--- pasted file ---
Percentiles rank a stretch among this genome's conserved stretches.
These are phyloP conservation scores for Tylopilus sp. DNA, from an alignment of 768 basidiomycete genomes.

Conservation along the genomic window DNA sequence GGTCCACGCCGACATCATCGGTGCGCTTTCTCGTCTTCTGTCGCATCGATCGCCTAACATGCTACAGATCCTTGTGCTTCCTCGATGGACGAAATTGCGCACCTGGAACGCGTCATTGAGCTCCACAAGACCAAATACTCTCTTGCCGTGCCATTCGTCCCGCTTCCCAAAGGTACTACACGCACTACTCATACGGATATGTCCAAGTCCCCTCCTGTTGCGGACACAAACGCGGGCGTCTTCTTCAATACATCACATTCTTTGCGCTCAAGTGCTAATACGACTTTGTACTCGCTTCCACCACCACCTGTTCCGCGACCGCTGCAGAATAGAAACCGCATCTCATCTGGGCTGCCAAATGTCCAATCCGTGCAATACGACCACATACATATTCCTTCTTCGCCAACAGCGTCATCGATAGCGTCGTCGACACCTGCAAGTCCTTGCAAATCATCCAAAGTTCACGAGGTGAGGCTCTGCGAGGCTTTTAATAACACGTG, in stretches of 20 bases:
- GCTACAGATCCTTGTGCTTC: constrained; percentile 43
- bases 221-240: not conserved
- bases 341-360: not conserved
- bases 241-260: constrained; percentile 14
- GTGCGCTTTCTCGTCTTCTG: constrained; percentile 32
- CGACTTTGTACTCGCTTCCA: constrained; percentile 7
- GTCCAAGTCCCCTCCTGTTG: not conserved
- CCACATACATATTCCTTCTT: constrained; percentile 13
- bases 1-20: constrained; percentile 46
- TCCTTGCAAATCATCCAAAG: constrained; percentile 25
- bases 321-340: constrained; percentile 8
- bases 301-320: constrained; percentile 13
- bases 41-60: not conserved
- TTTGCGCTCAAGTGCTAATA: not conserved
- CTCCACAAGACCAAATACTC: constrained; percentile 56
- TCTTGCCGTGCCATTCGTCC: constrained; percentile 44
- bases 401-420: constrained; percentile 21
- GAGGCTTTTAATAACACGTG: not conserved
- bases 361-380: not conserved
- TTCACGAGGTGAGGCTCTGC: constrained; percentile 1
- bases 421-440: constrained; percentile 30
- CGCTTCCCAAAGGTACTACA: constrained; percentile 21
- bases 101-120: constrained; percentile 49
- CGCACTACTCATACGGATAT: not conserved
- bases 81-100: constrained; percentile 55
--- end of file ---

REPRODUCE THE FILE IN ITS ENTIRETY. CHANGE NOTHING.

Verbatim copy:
Percentiles rank a stretch among this genome's conserved stretches.
These are phyloP conservation scores for Tylopilus sp. DNA, from an alignment of 768 basidiomycete genomes.

Conservation along the genomic window DNA sequence GGTCCACGCCGACATCATCGGTGCGCTTTCTCGTCTTCTGTCGCATCGATCGCCTAACATGCTACAGATCCTTGTGCTTCCTCGATGGACGAAATTGCGCACCTGGAACGCGTCATTGAGCTCCACAAGACCAAATACTCTCTTGCCGTGCCATTCGTCCCGCTTCCCAAAGGTACTACACGCACTACTCATACGGATATGTCCAAGTCCCCTCCTGTTGCGGACACAAACGCGGGCGTCTTCTTCAATACATCACATTCTTTGCGCTCAAGTGCTAATACGACTTTGTACTCGCTTCCACCACCACCTGTTCCGCGACCGCTGCAGAATAGAAACCGCATCTCATCTGGGCTGCCAAATGTCCAATCCGTGCAATACGACCACATACATATTCCTTCTTCGCCAACAGCGTCATCGATAGCGTCGTCGACACCTGCAAGTCCTTGCAAATCATCCAAAGTTCACGAGGTGAGGCTCTGCGAGGCTTTTAATAACACGTG, in stretches of 20 bases:
- GCTACAGATCCTTGTGCTTC: constrained; percentile 43
- bases 221-240: not conserved
- bases 341-360: not conserved
- bases 241-260: constrained; percentile 14
- GTGCGCTTTCTCGTCTTCTG: constrained; percentile 32
- CGACTTTGTACTCGCTTCCA: constrained; percentile 7
- GTCCAAGTCCCCTCCTGTTG: not conserved
- CCACATACATATTCCTTCTT: constrained; percentile 13
- bases 1-20: constrained; percentile 46
- TCCTTGCAAATCATCCAAAG: constrained; percentile 25
- bases 321-340: constrained; percentile 8
- bases 301-320: constrained; percentile 13
- bases 41-60: not conserved
- TTTGCGCTCAAGTGCTAATA: not conserved
- CTCCACAAGACCAAATACTC: constrained; percentile 56
- TCTTGCCGTGCCATTCGTCC: constrained; percentile 44
- bases 401-420: constrained; percentile 21
- GAGGCTTTTAATAACACGTG: not conserved
- bases 361-380: not conserved
- TTCACGAGGTGAGGCTCTGC: constrained; percentile 1
- bases 421-440: constrained; percentile 30
- CGCTTCCCAAAGGTACTACA: constrained; percentile 21
- bases 101-120: constrained; percentile 49
- CGCACTACTCATACGGATAT: not conserved
- bases 81-100: constrained; percentile 55